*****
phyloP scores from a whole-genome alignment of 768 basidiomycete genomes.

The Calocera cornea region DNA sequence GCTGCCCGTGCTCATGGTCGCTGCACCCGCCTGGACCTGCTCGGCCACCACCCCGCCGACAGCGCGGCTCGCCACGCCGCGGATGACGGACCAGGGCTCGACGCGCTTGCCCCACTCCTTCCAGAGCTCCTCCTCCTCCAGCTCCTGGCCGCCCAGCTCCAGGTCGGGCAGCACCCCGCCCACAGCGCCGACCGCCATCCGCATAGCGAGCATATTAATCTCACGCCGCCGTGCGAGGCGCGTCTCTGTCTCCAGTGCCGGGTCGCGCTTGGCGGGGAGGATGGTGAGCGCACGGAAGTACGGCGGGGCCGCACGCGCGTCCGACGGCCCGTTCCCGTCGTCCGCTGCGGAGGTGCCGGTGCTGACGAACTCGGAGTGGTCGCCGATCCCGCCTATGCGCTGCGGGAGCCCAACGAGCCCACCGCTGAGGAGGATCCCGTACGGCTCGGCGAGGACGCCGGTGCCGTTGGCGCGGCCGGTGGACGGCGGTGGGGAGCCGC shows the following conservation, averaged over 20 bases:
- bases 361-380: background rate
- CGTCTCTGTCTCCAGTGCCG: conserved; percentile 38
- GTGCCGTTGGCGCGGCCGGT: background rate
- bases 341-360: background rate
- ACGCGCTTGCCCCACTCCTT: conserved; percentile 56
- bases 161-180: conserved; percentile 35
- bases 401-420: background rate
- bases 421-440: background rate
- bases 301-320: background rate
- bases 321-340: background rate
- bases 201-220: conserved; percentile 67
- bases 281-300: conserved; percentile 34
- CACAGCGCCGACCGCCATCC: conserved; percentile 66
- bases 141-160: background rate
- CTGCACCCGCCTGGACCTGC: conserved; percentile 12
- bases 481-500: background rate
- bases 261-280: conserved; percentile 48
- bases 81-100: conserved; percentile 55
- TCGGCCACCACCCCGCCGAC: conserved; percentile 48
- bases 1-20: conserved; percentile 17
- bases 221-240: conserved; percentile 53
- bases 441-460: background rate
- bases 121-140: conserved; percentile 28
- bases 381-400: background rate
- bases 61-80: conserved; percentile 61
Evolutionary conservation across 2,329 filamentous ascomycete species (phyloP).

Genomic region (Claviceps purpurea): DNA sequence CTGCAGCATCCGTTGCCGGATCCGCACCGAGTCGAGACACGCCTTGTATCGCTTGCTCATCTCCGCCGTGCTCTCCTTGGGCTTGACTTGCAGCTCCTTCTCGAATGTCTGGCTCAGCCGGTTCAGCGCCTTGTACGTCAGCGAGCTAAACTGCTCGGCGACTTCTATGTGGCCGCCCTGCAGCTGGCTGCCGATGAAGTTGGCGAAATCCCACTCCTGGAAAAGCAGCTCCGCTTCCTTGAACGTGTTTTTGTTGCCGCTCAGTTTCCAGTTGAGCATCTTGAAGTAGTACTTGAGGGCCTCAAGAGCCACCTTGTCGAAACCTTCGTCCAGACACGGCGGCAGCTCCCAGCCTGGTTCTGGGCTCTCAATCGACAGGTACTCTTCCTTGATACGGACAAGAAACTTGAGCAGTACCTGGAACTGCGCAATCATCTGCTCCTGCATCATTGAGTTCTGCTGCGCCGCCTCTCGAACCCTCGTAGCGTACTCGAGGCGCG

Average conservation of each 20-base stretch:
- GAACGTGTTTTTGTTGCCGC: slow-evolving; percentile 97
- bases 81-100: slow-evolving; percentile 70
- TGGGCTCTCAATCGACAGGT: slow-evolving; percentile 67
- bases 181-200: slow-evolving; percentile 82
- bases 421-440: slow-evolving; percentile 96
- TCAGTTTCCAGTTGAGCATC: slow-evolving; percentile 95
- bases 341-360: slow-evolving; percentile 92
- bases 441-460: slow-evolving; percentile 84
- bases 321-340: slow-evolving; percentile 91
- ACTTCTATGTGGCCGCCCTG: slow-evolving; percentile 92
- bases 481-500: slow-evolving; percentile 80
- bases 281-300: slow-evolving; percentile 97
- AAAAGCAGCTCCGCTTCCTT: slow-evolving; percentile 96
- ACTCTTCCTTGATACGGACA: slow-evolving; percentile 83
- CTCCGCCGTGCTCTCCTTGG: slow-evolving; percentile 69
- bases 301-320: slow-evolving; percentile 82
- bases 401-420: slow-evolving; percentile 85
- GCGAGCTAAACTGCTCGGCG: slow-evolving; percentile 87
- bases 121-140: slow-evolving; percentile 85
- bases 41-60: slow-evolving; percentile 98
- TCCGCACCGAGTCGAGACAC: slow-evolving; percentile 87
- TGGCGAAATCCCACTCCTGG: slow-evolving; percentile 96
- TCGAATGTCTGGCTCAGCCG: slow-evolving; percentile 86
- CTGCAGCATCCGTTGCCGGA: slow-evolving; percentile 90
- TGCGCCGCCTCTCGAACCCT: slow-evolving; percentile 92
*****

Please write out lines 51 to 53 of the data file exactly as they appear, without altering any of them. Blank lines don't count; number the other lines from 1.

- TCCGCACCGAGTCGAGACAC: slow-evolving; percentile 87
- TGGCGAAATCCCACTCCTGG: slow-evolving; percentile 96
- TCGAATGTCTGGCTCAGCCG: slow-evolving; percentile 86